By Chris Cutter
Nearly 80 percent of employers offer some form of wellness program, according to a 2015 Business Wire survey. And for good reason: An effective program provides a slew of benefits, from increased employee productivity and morale to a better healthcare bottom line.
But with so much conflicting information surrounding employee wellness programs, it’s easy to implement a program that doesn’t address the health issues you’re passionate about or generate the ROI your business needs.
Unfortunately, this is a growing problem in the corporate world. As wellness spending skyrockets, employers are beginning to ask whether all of that money is delivering the results they’re looking for. And as business leaders search for an answer, one thing has become clear: A wellness program that isn’t rooted in long-term behavioral change won’t deliver the results you want.
Wellness programs would provide incentives — e.g., cash, gift cards or other rewards for completing a survey, visiting a gym a certain number of times or, more recently, taking a certain number of steps in a day — all in the hopes of jump-starting employee involvement. But while these incentives engage employees initially, their primary motivation was ultimately the tangible reward, not the long-term health benefits.
That’s because extrinsic motivators like cash only get people to start. Intrinsic motivation is what leads to actual long-term health behavior change. The mark of an effective wellness program is its ability to inspire employees to embrace healthy lifestyles for authentic, internal reasons.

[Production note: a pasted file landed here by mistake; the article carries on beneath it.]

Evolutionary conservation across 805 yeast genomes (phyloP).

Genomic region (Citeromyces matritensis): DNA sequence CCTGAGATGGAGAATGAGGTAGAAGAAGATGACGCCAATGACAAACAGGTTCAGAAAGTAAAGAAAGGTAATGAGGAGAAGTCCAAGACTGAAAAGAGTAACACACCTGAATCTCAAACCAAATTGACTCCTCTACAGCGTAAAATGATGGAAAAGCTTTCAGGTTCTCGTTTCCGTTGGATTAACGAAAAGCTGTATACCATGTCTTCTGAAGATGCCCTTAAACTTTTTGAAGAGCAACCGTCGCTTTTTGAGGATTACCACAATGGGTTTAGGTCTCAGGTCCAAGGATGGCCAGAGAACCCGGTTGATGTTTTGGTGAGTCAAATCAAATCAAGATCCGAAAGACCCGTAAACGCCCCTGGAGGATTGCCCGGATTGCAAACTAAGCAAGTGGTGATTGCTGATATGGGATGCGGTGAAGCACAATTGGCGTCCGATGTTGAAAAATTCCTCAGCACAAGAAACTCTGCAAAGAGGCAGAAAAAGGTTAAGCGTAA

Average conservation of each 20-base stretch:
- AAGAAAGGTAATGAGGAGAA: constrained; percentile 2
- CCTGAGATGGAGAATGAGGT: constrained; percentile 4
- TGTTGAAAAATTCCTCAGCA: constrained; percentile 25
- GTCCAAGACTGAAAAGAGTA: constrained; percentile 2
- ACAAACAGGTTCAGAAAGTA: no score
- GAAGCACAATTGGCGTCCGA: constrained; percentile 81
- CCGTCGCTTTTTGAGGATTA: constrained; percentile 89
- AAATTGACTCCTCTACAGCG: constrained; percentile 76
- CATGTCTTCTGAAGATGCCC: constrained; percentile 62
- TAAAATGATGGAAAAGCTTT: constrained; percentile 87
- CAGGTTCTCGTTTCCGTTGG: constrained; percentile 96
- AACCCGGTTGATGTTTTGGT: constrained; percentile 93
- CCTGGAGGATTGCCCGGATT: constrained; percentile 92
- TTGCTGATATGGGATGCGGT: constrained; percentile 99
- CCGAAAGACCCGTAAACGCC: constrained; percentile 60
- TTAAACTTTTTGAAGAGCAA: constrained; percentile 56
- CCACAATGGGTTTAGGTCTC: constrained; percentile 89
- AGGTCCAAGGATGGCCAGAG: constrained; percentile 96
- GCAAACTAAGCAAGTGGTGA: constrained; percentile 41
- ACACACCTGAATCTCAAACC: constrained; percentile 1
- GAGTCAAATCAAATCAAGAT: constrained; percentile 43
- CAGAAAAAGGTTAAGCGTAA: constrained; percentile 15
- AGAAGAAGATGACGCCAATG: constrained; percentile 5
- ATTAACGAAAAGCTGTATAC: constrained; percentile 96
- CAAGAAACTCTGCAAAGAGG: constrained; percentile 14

According to the American Heart Association, a big part of this means developing a culture of health in which employee health is carefully evaluated. But I’d argue that simply assigning a numerical value to your employees’ well-being won’t instigate behavior change. You have to leverage the numbers to help your employees make the personal decision to change — give them the tools, but let them sit in the driver’s seat.
In a recent Brigham Young University study, participants partook in an accountability-based wellness program. First, their lifestyle choices were assessed and rated on a scale from one to 100, with 100 being the healthiest. But the wellness coach didn’t set goals for participants based on their numbers or give out cash for visiting the gym. Rather, he engaged participants in determining for themselves what wellness goals they were willing and ready to commit to.
As a result, participants who were at high risk for cancer improved their heath by roughly 41 percent. And those with uncontrolled diabetes decreased their blood glucose levels by 58 percent. Intrinsic motivation — in other words, simply choosing to make a long-lasting change for their own reasons — propelled these participants further than gift cards ever could.
To take your wellness program beyond engagement to behavior change, we recommend starting with these six steps:
Image credit: Flickr/Penn State
Chris Cutter is the founder and CEO of LifeDojo. LifeDojo’s evidence-based 12-week wellness programs lead employees through a journey of motivation, daily action, and support, resulting in permanent health behavior change.
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